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Implementing name changes for published transgender authors

At PLOS we are committed to addressing the needs of all research communities to improve diversity, equity and inclusion. One of the concerns for some of our transgender and non-binary authors is around changes to their names and how these are reflected in the academic record. In particular, the names assigned to transgender or non-binary persons at birth can represent a stigma, and these names are sometimes referred to as deadnames. 

Although authors can change their name on their ORCiD profiles themselves, changes to their published academic record have been difficult to implement since, traditionally, changes are limited to correcting author or publisher errors. We believe there is no reason for this to be a barrier. Publishing an academic study is an achievement for researchers to be proud of, and it is important that the name on the paper reflects who the authors are. Therefore, across all PLOS journals we will now honor requests from transgender and non-binary authors of published papers to update their names. 

The relevant papers will be “republished”, meaning that they will be fully replaced online, and that their indexing metadata (which affects how the author list appears in PubMed, Web of Science, Google Scholar, etc.) should subsequently be updated accordingly. This replaces the author name fully, yet ensures that citation information such as the DOI for the paper remains the same. All previous citations to the paper remain valid. To maintain the author’s privacy, no notice of the name change will be attached to the replaced paper.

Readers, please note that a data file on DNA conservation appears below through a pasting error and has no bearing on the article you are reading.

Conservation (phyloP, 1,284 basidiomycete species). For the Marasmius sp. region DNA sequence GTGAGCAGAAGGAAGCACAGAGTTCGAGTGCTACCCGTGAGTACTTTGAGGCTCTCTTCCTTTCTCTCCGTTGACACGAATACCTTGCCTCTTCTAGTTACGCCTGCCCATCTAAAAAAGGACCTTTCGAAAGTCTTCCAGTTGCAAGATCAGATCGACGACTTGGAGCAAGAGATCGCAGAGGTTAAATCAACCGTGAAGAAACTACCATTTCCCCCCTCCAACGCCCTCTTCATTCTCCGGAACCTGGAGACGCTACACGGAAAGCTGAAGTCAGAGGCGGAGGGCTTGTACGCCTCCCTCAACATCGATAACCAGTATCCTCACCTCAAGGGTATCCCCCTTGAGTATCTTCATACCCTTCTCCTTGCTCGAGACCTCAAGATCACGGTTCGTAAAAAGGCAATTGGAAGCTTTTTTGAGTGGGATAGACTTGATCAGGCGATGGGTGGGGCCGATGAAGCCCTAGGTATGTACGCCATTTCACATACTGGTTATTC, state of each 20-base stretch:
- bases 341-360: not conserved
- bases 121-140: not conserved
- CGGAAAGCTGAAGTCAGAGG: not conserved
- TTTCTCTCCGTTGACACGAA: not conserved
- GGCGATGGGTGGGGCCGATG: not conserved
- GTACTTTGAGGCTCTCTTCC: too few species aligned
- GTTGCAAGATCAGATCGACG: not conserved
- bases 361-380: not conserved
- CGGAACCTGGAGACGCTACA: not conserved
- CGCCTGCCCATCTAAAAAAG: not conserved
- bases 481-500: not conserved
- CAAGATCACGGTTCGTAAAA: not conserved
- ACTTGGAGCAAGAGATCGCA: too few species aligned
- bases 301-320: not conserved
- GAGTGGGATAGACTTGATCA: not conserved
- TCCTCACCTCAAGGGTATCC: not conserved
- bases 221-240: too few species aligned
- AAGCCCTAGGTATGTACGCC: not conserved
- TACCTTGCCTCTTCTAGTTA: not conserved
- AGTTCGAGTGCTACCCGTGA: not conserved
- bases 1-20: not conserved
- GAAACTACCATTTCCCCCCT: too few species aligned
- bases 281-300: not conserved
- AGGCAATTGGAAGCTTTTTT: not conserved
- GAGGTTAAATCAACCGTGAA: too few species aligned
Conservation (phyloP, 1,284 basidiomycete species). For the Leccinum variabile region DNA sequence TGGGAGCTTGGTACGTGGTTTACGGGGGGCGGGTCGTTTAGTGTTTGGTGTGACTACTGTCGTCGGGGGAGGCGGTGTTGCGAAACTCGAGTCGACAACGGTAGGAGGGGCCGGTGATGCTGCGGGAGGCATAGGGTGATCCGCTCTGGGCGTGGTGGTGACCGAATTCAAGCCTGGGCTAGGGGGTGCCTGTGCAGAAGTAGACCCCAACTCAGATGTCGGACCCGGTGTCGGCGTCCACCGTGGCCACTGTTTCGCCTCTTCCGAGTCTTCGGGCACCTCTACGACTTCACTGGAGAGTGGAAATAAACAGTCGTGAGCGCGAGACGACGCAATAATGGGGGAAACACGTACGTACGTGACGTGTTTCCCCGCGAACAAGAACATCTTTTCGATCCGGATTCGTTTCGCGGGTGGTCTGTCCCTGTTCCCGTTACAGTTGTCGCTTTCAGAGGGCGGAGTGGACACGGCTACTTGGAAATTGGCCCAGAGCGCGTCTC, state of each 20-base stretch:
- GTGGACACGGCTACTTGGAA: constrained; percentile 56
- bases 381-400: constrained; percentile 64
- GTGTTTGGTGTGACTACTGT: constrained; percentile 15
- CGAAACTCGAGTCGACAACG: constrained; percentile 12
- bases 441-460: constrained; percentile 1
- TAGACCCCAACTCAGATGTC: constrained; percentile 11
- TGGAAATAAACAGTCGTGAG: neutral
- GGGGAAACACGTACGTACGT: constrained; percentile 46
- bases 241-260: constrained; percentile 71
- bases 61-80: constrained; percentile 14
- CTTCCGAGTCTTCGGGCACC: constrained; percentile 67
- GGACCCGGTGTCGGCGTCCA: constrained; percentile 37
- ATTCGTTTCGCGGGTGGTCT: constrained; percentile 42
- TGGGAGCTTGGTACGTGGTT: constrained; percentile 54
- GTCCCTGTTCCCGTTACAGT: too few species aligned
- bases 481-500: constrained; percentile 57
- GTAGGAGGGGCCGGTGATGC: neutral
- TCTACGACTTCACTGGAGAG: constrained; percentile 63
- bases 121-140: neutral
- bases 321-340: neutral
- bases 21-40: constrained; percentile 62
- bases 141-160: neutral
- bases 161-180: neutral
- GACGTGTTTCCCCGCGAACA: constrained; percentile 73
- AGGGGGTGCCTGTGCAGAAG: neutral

We strive to support our authors and address issues around equality and inclusion, and welcome any enquiries from transgender authors interested in updating names on their past publications. There is no requirement for authors to do so, this is entirely at their discretion. To initiate this process, simply email us at the relevant journal office. What matters to us is the person who authored the paper, and we want to ensure that the published academic record reflects their correct identity.

Discussion
  1. Is there a provision in the search engine services for something like:
    For “newname” see also “oldname” or vice versa? Or an auto feed forward if one is searched to seamlessly send the searcher to the other? If not, won’t someone who knows only the one name potentially miss some of the work? I strongly support the name change idea and want it to work well.

    1. Dr. Alschuler,

      Thanks for your comment. If you are talking about our own search interface on our web site then it’s very likely that it will pick up on the most up-to-date version. We decided against public notices of the name changes to protect the privacy of our authors. One of the easiest and best ways to ensure your complete publication record is attributed to you is to get an ORCID ID. This would help trangender people who seek a name change the same way that it does for name changes after marriage.

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